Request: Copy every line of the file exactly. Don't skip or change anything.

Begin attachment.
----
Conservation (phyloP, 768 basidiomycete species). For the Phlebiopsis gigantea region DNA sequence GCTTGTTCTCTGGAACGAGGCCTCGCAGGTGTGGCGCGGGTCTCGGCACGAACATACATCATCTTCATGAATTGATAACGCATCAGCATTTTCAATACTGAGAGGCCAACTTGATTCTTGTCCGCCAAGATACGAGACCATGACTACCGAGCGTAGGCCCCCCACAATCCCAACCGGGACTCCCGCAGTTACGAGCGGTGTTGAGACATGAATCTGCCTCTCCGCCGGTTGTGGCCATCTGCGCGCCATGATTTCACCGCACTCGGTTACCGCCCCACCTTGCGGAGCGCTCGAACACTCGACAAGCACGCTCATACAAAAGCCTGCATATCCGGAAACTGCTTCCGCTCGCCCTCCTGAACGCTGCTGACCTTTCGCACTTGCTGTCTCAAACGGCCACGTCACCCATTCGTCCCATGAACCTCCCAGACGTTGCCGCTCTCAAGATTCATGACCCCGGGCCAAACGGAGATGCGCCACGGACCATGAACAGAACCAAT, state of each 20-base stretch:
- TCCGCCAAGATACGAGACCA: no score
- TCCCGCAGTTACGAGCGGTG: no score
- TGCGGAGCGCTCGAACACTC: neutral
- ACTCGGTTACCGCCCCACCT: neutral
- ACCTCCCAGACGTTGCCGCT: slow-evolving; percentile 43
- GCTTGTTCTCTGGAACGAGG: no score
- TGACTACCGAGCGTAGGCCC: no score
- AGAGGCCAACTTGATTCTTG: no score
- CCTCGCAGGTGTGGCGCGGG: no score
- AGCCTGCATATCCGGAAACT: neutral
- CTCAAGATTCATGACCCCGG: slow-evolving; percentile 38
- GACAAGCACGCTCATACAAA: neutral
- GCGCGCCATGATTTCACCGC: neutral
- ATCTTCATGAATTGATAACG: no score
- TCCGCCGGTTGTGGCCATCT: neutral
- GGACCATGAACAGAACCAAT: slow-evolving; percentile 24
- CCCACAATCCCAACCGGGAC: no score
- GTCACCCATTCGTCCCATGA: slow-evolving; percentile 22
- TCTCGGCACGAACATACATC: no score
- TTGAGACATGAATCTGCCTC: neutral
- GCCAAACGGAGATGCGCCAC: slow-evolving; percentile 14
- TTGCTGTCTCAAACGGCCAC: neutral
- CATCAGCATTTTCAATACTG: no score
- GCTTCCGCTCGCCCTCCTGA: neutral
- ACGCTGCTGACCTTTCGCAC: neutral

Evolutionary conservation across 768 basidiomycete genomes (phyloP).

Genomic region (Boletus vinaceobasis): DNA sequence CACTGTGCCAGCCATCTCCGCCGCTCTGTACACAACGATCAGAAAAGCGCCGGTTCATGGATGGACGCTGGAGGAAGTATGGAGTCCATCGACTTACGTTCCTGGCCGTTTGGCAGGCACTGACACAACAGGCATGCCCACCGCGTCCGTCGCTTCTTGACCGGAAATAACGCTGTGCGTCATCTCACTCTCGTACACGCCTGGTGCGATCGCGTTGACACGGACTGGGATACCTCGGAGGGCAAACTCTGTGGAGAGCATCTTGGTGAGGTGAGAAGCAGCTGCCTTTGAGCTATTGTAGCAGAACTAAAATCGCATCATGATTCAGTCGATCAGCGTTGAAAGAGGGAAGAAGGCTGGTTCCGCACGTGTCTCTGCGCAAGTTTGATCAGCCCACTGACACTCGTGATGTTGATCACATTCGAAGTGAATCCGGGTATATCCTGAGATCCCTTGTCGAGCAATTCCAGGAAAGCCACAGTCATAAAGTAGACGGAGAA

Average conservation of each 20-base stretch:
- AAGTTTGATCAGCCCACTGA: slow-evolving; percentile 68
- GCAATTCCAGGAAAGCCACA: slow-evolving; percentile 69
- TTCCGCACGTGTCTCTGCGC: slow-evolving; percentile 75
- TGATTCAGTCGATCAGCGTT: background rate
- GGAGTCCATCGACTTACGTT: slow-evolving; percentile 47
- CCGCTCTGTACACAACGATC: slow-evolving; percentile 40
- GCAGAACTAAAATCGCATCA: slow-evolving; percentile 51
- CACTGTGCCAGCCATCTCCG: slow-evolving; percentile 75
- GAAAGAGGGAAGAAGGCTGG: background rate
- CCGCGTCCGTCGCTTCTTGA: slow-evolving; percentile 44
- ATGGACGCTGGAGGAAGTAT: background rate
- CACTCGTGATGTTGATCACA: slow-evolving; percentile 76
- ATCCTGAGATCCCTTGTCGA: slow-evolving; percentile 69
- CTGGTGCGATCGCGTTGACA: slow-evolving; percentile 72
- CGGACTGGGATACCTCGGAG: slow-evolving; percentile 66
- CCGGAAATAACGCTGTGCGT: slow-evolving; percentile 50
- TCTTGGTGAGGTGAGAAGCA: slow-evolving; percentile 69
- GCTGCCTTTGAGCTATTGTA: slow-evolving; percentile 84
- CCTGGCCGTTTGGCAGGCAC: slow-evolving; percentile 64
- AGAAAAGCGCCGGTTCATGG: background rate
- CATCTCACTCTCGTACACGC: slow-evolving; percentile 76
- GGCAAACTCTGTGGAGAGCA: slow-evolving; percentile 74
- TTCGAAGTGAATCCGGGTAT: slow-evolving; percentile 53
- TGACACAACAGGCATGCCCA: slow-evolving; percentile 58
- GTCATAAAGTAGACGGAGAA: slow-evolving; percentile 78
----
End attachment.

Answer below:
Conservation (phyloP, 768 basidiomycete species). For the Phlebiopsis gigantea region DNA sequence GCTTGTTCTCTGGAACGAGGCCTCGCAGGTGTGGCGCGGGTCTCGGCACGAACATACATCATCTTCATGAATTGATAACGCATCAGCATTTTCAATACTGAGAGGCCAACTTGATTCTTGTCCGCCAAGATACGAGACCATGACTACCGAGCGTAGGCCCCCCACAATCCCAACCGGGACTCCCGCAGTTACGAGCGGTGTTGAGACATGAATCTGCCTCTCCGCCGGTTGTGGCCATCTGCGCGCCATGATTTCACCGCACTCGGTTACCGCCCCACCTTGCGGAGCGCTCGAACACTCGACAAGCACGCTCATACAAAAGCCTGCATATCCGGAAACTGCTTCCGCTCGCCCTCCTGAACGCTGCTGACCTTTCGCACTTGCTGTCTCAAACGGCCACGTCACCCATTCGTCCCATGAACCTCCCAGACGTTGCCGCTCTCAAGATTCATGACCCCGGGCCAAACGGAGATGCGCCACGGACCATGAACAGAACCAAT, state of each 20-base stretch:
- TCCGCCAAGATACGAGACCA: no score
- TCCCGCAGTTACGAGCGGTG: no score
- TGCGGAGCGCTCGAACACTC: neutral
- ACTCGGTTACCGCCCCACCT: neutral
- ACCTCCCAGACGTTGCCGCT: slow-evolving; percentile 43
- GCTTGTTCTCTGGAACGAGG: no score
- TGACTACCGAGCGTAGGCCC: no score
- AGAGGCCAACTTGATTCTTG: no score
- CCTCGCAGGTGTGGCGCGGG: no score
- AGCCTGCATATCCGGAAACT: neutral
- CTCAAGATTCATGACCCCGG: slow-evolving; percentile 38
- GACAAGCACGCTCATACAAA: neutral
- GCGCGCCATGATTTCACCGC: neutral
- ATCTTCATGAATTGATAACG: no score
- TCCGCCGGTTGTGGCCATCT: neutral
- GGACCATGAACAGAACCAAT: slow-evolving; percentile 24
- CCCACAATCCCAACCGGGAC: no score
- GTCACCCATTCGTCCCATGA: slow-evolving; percentile 22
- TCTCGGCACGAACATACATC: no score
- TTGAGACATGAATCTGCCTC: neutral
- GCCAAACGGAGATGCGCCAC: slow-evolving; percentile 14
- TTGCTGTCTCAAACGGCCAC: neutral
- CATCAGCATTTTCAATACTG: no score
- GCTTCCGCTCGCCCTCCTGA: neutral
- ACGCTGCTGACCTTTCGCAC: neutral

Evolutionary conservation across 768 basidiomycete genomes (phyloP).

Genomic region (Boletus vinaceobasis): DNA sequence CACTGTGCCAGCCATCTCCGCCGCTCTGTACACAACGATCAGAAAAGCGCCGGTTCATGGATGGACGCTGGAGGAAGTATGGAGTCCATCGACTTACGTTCCTGGCCGTTTGGCAGGCACTGACACAACAGGCATGCCCACCGCGTCCGTCGCTTCTTGACCGGAAATAACGCTGTGCGTCATCTCACTCTCGTACACGCCTGGTGCGATCGCGTTGACACGGACTGGGATACCTCGGAGGGCAAACTCTGTGGAGAGCATCTTGGTGAGGTGAGAAGCAGCTGCCTTTGAGCTATTGTAGCAGAACTAAAATCGCATCATGATTCAGTCGATCAGCGTTGAAAGAGGGAAGAAGGCTGGTTCCGCACGTGTCTCTGCGCAAGTTTGATCAGCCCACTGACACTCGTGATGTTGATCACATTCGAAGTGAATCCGGGTATATCCTGAGATCCCTTGTCGAGCAATTCCAGGAAAGCCACAGTCATAAAGTAGACGGAGAA

Average conservation of each 20-base stretch:
- AAGTTTGATCAGCCCACTGA: slow-evolving; percentile 68
- GCAATTCCAGGAAAGCCACA: slow-evolving; percentile 69
- TTCCGCACGTGTCTCTGCGC: slow-evolving; percentile 75
- TGATTCAGTCGATCAGCGTT: background rate
- GGAGTCCATCGACTTACGTT: slow-evolving; percentile 47
- CCGCTCTGTACACAACGATC: slow-evolving; percentile 40
- GCAGAACTAAAATCGCATCA: slow-evolving; percentile 51
- CACTGTGCCAGCCATCTCCG: slow-evolving; percentile 75
- GAAAGAGGGAAGAAGGCTGG: background rate
- CCGCGTCCGTCGCTTCTTGA: slow-evolving; percentile 44
- ATGGACGCTGGAGGAAGTAT: background rate
- CACTCGTGATGTTGATCACA: slow-evolving; percentile 76
- ATCCTGAGATCCCTTGTCGA: slow-evolving; percentile 69
- CTGGTGCGATCGCGTTGACA: slow-evolving; percentile 72
- CGGACTGGGATACCTCGGAG: slow-evolving; percentile 66
- CCGGAAATAACGCTGTGCGT: slow-evolving; percentile 50
- TCTTGGTGAGGTGAGAAGCA: slow-evolving; percentile 69
- GCTGCCTTTGAGCTATTGTA: slow-evolving; percentile 84
- CCTGGCCGTTTGGCAGGCAC: slow-evolving; percentile 64
- AGAAAAGCGCCGGTTCATGG: background rate
- CATCTCACTCTCGTACACGC: slow-evolving; percentile 76
- GGCAAACTCTGTGGAGAGCA: slow-evolving; percentile 74
- TTCGAAGTGAATCCGGGTAT: slow-evolving; percentile 53
- TGACACAACAGGCATGCCCA: slow-evolving; percentile 58
- GTCATAAAGTAGACGGAGAA: slow-evolving; percentile 78